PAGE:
Seagate knows that consumer interest in portable SSDs is on the rise, and so has its portfolio. Today we have the new Seagate One Touch SSD for review, which is relatively affordable and quite stylish. It’s positioned as a tech lifestyle device, and targets people who don’t necessarily need the best possible speed, but are looking for something better than a typical portable hard drive.
For anyone who hasn’t tried an SSD before, the difference compared to a hard drive will be staggering and surprising. They are potentially several times faster than hard drives, but are much lighter, smaller, easier to carry and more reliable. Many people are happy to spend good money for these benefits.
With the increasing number of options in the market, will the Seagate One Touch SSD emerge as the one to buy? Read on to find out.
Seagate One Touch SSD (1TB) Design and Features
Seagate is definitely focusing on design with this model. The company has gone for a credit-card size, though despite claims that the device can be slipped into a wallet, it’s too thick for it. In fact, this drive is almost exactly the same size as the popular Samsung SSD T5, although very different in design.
There’s a distinctive textured fabric panel on top, and a fabric tab with the Seagate logo on one side. The 1TB version of this SSD is only available in white and black, but if you choose the 500GB version, there are special editions with blue, green, red, or gray camouflage prints. Additional artist versions for both capabilities are shown on Seagate’s US website, although these are not available here, and more designs are expected to arrive in the future.
For a device positioned as modern and fashionable, we’re quite surprised to see an older Micro-USB 3.0 port on the back, like most external hard drives still use. It’s not quite as convenient as the USB Type-C port we’ve come to expect on an SSD. The Seagate also doesn’t include a Type-C cable or adapter, so those with sleek Type-C-only laptops will have to buy their own adapter.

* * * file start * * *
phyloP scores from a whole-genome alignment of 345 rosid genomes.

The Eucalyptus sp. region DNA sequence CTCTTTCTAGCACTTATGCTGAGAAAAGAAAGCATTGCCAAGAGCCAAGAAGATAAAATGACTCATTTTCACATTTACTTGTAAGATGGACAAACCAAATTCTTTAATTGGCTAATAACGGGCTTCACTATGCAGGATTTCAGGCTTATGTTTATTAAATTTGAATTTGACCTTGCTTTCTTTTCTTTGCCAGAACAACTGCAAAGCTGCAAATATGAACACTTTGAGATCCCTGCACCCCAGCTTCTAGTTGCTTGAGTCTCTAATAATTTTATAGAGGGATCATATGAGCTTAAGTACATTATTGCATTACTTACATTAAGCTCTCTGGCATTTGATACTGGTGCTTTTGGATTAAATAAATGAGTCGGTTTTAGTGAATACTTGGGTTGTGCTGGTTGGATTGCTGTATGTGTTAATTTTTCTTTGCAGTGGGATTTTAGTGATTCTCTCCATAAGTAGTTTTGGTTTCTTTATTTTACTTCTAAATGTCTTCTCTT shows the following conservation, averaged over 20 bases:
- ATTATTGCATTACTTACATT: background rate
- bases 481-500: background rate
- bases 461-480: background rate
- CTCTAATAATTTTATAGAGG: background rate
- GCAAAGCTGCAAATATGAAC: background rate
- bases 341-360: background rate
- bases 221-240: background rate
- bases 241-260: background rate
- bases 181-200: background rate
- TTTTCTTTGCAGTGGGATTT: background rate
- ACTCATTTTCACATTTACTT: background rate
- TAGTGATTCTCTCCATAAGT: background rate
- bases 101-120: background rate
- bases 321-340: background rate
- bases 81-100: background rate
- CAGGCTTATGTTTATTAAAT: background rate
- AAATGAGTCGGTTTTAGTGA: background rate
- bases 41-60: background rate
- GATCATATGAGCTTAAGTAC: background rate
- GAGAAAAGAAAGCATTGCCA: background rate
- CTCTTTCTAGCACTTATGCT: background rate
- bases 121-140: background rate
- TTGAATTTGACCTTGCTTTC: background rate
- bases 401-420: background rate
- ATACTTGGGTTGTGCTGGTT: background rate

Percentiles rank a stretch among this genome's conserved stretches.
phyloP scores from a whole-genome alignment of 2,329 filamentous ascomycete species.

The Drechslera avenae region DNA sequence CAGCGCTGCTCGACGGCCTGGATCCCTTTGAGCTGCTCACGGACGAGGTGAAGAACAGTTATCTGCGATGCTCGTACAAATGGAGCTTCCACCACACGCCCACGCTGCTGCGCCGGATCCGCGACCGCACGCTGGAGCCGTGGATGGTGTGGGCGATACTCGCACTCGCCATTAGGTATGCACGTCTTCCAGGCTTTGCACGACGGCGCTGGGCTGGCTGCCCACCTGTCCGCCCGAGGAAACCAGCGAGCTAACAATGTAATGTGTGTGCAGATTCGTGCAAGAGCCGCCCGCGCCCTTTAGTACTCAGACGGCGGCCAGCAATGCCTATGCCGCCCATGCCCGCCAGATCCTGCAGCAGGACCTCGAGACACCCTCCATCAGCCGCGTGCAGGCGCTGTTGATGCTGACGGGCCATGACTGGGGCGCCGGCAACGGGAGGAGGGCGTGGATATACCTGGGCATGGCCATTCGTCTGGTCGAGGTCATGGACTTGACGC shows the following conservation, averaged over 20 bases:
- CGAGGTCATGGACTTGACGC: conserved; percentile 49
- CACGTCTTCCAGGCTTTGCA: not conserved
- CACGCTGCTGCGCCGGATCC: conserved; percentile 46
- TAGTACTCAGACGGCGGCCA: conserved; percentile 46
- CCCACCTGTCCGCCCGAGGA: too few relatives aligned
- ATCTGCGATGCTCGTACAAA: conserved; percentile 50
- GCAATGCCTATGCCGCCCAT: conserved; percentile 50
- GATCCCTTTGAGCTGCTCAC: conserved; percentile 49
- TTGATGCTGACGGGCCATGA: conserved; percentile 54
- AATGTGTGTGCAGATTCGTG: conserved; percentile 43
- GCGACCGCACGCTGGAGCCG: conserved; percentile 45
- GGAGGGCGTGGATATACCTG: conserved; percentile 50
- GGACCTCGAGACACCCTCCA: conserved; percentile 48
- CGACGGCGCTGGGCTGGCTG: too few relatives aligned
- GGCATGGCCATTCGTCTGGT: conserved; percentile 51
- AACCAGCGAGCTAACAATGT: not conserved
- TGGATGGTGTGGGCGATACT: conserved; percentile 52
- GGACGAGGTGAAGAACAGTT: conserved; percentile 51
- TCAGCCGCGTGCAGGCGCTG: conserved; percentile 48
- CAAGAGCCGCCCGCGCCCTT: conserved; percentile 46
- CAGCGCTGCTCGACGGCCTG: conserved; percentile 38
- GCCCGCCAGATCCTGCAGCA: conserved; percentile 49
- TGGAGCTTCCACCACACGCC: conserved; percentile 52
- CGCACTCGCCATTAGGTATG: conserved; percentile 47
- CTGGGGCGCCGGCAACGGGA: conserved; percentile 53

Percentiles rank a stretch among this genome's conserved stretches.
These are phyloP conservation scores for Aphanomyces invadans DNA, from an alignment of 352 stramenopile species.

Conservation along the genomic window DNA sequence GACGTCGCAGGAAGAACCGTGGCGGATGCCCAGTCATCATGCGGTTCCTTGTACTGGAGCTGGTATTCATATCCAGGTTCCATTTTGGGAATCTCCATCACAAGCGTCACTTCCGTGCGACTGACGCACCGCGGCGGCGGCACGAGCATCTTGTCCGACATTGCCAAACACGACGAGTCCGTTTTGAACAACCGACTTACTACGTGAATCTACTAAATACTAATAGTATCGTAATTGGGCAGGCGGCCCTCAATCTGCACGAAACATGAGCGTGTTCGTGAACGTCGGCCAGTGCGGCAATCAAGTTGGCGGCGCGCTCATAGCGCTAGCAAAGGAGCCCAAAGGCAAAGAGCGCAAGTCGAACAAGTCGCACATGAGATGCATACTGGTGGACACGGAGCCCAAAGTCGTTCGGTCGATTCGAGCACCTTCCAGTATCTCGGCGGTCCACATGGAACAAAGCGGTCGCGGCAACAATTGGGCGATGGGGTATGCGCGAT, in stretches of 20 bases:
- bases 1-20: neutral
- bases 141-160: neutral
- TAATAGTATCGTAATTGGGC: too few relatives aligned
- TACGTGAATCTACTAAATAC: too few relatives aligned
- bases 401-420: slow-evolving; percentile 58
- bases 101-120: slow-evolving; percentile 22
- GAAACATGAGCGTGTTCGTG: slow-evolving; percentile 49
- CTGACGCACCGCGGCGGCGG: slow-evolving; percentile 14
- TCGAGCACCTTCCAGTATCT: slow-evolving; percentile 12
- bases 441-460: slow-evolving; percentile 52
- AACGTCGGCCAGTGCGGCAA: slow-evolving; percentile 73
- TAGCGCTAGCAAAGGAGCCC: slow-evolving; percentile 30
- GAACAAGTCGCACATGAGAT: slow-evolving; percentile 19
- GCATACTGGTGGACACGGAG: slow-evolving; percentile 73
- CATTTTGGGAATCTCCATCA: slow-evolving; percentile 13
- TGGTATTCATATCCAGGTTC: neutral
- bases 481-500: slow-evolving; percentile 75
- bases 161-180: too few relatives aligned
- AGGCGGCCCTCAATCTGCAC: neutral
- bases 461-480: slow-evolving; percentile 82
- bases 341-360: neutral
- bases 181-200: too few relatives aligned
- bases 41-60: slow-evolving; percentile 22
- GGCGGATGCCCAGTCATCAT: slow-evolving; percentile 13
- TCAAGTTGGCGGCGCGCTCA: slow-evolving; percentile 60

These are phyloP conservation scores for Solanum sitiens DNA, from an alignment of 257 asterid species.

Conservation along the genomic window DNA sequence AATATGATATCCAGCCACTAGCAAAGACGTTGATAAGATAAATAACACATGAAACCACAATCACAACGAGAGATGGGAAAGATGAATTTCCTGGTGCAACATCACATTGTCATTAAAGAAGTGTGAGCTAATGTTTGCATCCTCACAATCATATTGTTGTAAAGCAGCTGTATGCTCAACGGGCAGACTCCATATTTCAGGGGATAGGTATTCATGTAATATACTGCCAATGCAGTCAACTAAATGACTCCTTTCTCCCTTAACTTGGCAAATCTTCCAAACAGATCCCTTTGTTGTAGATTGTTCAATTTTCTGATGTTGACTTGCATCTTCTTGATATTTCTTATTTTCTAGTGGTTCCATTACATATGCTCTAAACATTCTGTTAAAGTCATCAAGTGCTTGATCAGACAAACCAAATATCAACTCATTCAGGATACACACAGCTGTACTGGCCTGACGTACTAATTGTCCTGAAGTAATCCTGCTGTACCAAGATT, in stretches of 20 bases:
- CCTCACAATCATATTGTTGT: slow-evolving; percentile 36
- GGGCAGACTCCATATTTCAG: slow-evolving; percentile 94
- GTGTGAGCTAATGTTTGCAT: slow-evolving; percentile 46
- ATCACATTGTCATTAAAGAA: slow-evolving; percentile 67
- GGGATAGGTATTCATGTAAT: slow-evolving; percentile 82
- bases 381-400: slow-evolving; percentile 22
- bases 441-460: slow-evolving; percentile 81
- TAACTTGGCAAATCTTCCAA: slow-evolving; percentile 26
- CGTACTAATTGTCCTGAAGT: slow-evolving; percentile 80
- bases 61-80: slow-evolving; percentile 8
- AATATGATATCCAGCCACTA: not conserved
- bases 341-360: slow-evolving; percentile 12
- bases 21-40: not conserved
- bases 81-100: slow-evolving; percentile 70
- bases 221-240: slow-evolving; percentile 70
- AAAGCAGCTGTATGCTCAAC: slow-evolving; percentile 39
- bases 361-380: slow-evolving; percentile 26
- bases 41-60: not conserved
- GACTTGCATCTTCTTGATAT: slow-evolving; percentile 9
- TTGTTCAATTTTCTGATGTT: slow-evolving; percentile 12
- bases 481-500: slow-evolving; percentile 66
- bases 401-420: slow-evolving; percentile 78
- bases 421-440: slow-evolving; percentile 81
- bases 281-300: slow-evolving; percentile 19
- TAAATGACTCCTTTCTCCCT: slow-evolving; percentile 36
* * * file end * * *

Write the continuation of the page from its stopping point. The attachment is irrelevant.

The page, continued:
The included USB cable is short but braided at 20cm. If it were to match the fabric on the SSD itself, Seagate could at least go with matching white or gray. The bottom of the unit is textured so it doesn’t slide around easily, and the edges are rounded so you can stash this device in a pocket without hassle. It’s also pretty light at just 59g.
Seagate’s main push with this SSD model, and where it gets its ‘One Touch’ name, is its “continuous auto backup” functionality. The company says the ‘Sync Plus’ software is freely downloadable on its website, though we couldn’t find it easily – an installer or web shortcut on the drive would have been helpful. It turns out that we need to find and download the Seagate Toolkit, which is a part of Sync Plus.
Users should note that there is a big difference between file syncing and file backup. The Sync Plus function, as its name suggests, keeps copies of selected files or folders synced to a single folder on the One Touch SSD. This means that all file changes, including deletions, are reflected immediately, so data is not backed up in a true sense – for example, you cannot recover old versions of files.
However, the software immediately moves the deleted files to an ‘archive’ folder instead of mirroring the deletion, so you can potentially recover from some common crashes or mistakes that lead to data loss. The mirror is also protected when the drive is unplugged, and you can choose between one-way and two-way syncing, meaning your original files are never replaced by the mirror.